By Jan Strupczewski
Euro zone leaders will ask their finance ministers on Friday to quickly complete their banking union, but at the insistence of Germany they will not say directly what that could mean: the setting up of a European Deposit Insurance Scheme (EDIS).
Draft conclusions of the EU summit under way in Brussels showed that a reference in an earlier version to a “gradual introduction of a European Deposit Insurance Scheme” has been removed.
Instead, there is a more vague reference to finishing work on the banking union.
“Work should rapidly advance as regards… the Banking Union, to enhance financial stability in the euro area,” said the latest version of the conclusions, to be adopted by EU leaders later on Friday.
The European Union’s banking union is a project open to all 28 EU countries, but only the 19 countries sharing the euro have signed up for it.
It means that all major euro zone banks have the same supervisor – the European Central Bank – and the same rules on what happens if they go bust. There is also a single fund to cover the cost of such a resolution.
The only missing part of the banking union is a pan-European deposit insurance scheme, which would reassure savers that deposits of up to 100,000 euros are safe no matter where in the bloc they are held.
But Germany, the EU’s biggest economy, does not want its depositors to be liable for pay-outs in the event of bank failures elsewhere. It insists the EU must first take steps to minimise risks before starting talks on shared responsibility.
Berlin insisted that any reference to setting up such a deposit scheme be removed at the EU summit in October, and has succeeded in doing so again at the December meeting.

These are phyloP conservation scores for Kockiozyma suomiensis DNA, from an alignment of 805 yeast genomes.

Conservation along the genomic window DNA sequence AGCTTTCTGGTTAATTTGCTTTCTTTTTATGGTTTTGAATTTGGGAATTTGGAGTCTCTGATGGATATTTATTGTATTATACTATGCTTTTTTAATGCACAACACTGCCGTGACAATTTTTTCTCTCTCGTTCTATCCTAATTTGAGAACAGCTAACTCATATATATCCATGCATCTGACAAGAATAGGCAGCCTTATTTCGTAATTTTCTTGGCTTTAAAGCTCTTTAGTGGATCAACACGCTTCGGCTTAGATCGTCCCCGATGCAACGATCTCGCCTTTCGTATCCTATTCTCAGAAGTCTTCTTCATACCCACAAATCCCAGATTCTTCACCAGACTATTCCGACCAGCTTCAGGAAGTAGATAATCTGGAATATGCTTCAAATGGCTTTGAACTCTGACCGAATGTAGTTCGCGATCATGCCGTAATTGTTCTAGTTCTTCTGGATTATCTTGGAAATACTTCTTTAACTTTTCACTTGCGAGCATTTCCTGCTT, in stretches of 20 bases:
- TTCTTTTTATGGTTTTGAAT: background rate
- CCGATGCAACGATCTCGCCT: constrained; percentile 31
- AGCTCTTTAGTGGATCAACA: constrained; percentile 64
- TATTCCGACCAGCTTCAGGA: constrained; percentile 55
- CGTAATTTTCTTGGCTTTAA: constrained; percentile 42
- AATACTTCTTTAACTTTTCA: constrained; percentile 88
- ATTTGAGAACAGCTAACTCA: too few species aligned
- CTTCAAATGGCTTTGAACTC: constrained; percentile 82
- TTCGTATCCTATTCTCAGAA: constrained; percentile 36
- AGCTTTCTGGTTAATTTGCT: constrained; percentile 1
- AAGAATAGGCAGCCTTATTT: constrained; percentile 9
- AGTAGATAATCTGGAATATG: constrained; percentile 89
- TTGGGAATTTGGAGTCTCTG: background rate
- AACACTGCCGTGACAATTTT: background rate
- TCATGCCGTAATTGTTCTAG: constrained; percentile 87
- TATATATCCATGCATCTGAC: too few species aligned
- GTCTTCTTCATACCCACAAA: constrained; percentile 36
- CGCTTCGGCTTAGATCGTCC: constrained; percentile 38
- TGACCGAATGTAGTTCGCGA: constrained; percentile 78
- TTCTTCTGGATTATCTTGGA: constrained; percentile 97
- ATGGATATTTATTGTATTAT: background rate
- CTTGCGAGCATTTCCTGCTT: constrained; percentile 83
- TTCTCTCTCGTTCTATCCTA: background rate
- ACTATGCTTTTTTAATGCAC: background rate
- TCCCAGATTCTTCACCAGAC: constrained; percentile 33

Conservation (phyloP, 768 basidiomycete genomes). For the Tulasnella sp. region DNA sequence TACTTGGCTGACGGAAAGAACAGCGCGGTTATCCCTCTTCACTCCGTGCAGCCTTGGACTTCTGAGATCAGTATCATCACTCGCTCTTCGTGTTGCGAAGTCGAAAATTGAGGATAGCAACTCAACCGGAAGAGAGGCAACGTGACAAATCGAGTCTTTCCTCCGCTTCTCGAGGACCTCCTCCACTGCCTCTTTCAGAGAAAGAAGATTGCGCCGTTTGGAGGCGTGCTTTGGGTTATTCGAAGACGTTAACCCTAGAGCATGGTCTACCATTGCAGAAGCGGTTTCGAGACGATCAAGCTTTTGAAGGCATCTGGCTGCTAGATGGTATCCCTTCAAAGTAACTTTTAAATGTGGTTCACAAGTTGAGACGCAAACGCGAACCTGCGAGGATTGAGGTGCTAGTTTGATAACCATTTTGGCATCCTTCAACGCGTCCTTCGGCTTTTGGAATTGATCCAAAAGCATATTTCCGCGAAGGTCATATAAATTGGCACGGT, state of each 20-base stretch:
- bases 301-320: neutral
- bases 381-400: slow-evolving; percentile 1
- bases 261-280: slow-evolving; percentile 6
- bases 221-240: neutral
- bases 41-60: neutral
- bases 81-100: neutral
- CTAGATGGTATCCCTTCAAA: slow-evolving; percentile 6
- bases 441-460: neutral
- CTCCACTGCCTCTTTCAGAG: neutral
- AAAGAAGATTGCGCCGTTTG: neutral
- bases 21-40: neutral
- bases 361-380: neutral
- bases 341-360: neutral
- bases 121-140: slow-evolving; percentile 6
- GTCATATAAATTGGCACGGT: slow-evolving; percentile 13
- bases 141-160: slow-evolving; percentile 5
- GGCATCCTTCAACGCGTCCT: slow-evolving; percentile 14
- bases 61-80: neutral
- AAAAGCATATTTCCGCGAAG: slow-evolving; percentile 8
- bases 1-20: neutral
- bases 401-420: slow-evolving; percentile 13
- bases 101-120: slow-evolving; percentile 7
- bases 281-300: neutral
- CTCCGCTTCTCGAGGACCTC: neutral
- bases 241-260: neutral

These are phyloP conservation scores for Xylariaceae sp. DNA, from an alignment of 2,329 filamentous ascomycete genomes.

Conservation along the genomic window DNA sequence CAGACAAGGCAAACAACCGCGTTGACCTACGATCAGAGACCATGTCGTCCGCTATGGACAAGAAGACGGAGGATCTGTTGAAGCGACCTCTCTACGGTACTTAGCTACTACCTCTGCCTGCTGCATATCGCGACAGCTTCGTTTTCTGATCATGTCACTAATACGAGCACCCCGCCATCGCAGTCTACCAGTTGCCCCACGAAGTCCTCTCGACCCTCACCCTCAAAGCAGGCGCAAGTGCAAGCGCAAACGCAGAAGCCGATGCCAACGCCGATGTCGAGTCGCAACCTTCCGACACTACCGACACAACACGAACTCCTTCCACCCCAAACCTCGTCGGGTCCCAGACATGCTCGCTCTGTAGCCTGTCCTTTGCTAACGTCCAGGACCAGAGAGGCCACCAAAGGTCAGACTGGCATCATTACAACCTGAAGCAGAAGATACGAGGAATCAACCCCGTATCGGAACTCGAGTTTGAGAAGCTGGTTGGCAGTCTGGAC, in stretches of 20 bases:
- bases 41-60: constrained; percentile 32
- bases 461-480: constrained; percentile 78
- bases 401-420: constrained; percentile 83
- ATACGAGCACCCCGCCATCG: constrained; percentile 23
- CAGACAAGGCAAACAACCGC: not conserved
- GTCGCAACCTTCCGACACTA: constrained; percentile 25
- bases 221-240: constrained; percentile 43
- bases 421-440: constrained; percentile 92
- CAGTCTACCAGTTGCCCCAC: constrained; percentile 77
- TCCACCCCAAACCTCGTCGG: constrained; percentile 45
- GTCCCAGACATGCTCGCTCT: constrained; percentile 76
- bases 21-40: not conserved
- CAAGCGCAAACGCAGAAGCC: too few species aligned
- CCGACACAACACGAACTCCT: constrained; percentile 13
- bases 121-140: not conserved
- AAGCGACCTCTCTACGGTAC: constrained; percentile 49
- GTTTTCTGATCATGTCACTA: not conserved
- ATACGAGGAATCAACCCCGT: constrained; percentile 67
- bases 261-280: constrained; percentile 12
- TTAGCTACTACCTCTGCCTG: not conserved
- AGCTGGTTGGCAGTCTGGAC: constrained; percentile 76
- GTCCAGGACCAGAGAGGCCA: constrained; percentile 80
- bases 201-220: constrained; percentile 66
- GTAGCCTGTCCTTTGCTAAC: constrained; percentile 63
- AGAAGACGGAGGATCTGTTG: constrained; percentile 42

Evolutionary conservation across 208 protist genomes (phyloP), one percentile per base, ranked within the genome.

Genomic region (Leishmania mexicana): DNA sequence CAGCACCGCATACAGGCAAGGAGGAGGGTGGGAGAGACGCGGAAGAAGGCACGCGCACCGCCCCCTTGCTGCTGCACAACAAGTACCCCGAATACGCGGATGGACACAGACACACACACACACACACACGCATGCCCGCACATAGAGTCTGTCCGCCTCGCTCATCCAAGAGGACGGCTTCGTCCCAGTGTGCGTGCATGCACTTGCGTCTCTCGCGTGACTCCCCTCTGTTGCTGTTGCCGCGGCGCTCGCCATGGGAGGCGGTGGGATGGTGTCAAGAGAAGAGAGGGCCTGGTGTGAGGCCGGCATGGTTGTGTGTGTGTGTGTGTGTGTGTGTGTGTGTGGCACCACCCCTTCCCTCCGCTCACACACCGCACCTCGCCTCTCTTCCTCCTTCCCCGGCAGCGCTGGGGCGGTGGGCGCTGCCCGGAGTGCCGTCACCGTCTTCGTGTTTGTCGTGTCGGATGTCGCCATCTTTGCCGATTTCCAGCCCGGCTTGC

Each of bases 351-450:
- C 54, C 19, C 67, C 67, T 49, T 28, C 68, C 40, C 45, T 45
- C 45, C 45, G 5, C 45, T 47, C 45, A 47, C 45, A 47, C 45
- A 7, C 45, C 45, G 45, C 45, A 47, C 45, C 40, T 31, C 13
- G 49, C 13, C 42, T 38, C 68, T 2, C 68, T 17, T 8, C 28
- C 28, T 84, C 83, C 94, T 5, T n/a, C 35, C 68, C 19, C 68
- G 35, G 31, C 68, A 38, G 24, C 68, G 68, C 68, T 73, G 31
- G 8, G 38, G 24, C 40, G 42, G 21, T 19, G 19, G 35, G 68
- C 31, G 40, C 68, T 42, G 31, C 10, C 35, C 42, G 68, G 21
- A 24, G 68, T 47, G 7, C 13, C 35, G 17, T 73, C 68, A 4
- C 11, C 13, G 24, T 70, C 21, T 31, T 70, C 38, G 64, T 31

“Germany is opposed but others were very adamantly for it, Italy and France notably,” said an EU official who declined to be named.
“(At the summit, German Chancellor Angela) Merkel made the argument that she hadn’t realised that EDIS should be part of banking union. Everyone else kind of made the point that that was obvious.”
As a concession to other euro zone countries, which want to move ahead with EDIS, the conclusions say that the leaders ask finance ministers “to swiftly examine the proposals put forward by the Commission”.
EDIS, however, is only one of the proposals submitted by the Commission. Others include setting up an advisory Fiscal Board that would help establish the best fiscal stance for the euro zone as a whole, and creating national competitiveness boards that would help improve the economic competitiveness of a country.
There are also further Commission proposals on streamlining highly complex EU budget rules.
All these actions were proposed by the European Commission in October as part of a roadmap for closer integration of the single currency area – the Economic and Monetary Union – in order to minimise the chances of economic crises in the future.